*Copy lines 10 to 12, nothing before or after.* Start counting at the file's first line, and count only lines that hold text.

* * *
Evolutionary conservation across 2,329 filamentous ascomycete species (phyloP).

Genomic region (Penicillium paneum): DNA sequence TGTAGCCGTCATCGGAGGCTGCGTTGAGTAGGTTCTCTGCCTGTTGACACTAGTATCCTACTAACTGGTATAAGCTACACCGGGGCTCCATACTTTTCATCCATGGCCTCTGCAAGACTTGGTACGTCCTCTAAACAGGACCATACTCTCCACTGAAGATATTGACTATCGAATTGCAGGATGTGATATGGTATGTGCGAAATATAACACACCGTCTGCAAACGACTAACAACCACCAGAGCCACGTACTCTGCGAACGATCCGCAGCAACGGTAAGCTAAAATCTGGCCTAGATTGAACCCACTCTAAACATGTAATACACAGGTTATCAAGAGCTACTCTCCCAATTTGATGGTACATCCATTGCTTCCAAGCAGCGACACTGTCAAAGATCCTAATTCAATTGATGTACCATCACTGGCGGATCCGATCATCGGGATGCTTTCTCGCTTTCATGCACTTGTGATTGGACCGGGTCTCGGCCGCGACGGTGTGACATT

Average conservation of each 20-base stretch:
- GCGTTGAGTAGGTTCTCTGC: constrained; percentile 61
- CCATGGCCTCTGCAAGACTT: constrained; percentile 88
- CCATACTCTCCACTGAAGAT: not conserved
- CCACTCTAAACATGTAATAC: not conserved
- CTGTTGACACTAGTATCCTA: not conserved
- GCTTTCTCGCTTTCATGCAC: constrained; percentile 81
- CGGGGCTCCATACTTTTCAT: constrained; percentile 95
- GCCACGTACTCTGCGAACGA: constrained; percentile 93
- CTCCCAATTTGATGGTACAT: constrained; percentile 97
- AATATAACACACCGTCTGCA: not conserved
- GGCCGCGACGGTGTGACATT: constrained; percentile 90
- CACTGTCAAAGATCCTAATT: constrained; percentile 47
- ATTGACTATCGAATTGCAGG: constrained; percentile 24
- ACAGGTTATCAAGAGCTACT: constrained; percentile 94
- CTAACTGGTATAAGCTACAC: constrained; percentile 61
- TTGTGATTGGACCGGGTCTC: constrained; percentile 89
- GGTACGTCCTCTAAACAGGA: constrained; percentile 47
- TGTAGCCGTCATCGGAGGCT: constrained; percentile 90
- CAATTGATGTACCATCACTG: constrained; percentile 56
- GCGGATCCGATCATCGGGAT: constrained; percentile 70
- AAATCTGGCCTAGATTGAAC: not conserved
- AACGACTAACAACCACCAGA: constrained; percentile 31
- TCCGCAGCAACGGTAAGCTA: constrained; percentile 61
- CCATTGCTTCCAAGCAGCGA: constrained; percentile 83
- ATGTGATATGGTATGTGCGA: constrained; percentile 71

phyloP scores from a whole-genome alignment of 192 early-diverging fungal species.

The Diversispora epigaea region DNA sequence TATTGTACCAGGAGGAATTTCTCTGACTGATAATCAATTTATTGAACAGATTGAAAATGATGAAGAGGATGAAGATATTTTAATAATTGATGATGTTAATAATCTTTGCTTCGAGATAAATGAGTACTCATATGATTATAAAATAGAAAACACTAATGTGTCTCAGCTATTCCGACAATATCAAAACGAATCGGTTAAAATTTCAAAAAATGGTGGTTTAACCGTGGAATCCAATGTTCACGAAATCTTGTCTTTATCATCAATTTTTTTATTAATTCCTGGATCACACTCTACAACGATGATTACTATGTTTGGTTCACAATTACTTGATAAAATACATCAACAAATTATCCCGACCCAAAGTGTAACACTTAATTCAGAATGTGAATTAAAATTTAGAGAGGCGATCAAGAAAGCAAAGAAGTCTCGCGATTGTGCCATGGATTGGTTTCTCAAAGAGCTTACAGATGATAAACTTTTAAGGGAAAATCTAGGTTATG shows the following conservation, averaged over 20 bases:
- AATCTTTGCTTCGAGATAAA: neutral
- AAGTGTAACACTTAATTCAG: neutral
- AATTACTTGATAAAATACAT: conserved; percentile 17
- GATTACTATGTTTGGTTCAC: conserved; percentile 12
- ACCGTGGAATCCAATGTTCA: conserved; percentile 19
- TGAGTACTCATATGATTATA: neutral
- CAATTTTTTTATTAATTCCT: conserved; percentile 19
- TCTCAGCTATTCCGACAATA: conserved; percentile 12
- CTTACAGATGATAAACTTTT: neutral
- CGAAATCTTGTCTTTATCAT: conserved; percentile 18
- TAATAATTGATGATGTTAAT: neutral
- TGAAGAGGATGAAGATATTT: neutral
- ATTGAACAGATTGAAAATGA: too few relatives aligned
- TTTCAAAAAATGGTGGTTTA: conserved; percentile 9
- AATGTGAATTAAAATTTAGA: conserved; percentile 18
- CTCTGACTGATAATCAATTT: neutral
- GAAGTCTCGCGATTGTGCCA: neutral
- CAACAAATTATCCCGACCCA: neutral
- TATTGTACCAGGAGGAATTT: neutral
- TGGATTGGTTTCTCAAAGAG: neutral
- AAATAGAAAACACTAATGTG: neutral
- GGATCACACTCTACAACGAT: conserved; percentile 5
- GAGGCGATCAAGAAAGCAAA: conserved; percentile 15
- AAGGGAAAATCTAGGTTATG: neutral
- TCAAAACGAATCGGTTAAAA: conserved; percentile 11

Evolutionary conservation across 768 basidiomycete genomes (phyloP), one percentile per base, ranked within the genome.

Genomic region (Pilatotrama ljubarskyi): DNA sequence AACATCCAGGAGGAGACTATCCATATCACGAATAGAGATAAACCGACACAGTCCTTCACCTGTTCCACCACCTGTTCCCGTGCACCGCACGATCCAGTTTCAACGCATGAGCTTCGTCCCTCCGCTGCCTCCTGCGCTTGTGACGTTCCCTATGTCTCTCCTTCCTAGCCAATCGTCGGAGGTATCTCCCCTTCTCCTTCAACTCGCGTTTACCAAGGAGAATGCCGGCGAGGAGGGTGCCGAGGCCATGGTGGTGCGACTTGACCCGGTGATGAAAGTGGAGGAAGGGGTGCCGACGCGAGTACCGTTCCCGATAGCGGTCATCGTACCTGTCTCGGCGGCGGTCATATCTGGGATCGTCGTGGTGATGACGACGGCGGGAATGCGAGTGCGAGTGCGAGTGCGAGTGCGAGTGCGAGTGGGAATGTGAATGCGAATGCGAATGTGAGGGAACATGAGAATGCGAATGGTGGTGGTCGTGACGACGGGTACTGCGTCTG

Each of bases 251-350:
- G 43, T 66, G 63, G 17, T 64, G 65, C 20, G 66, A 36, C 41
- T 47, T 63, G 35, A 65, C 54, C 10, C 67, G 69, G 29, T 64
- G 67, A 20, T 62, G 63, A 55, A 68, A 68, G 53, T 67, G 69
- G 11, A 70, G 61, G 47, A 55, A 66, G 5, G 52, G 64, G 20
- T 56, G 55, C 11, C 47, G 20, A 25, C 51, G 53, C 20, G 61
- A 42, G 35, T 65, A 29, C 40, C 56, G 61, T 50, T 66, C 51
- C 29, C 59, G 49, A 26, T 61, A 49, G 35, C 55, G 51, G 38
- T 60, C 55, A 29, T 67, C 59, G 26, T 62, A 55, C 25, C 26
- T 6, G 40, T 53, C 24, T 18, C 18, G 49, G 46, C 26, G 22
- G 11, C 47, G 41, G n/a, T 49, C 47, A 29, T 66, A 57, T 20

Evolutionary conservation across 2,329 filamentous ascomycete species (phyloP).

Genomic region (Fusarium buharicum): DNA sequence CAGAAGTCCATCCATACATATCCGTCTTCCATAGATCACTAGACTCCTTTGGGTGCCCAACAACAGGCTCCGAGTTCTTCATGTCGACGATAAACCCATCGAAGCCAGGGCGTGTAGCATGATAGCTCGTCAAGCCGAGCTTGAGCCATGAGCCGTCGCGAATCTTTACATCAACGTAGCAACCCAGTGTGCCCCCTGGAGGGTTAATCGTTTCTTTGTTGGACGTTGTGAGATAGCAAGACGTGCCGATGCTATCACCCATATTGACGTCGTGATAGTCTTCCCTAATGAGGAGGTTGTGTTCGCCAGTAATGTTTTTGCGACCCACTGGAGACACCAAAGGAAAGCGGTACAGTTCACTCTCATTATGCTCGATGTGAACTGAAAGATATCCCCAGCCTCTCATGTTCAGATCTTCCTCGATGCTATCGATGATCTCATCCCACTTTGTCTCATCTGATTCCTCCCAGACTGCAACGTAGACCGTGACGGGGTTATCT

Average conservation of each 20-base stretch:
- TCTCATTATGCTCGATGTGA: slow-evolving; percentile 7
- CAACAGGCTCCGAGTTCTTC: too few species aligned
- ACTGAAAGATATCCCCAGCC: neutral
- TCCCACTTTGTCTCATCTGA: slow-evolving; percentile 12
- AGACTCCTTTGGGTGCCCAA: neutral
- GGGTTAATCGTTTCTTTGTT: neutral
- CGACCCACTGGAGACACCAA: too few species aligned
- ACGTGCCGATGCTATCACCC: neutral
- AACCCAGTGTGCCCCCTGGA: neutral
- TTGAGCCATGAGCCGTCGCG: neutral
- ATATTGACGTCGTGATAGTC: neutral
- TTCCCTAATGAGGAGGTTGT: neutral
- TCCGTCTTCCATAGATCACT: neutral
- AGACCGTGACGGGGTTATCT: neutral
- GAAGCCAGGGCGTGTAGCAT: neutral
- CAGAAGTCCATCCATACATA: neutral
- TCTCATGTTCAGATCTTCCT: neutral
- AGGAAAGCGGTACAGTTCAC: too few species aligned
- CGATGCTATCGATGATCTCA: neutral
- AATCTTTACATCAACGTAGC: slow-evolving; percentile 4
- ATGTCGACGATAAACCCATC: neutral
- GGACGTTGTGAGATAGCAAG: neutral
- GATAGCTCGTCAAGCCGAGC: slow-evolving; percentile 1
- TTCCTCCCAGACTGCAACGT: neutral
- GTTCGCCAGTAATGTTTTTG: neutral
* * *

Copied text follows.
- CGGGGCTCCATACTTTTCAT: constrained; percentile 95
- GCCACGTACTCTGCGAACGA: constrained; percentile 93
- CTCCCAATTTGATGGTACAT: constrained; percentile 97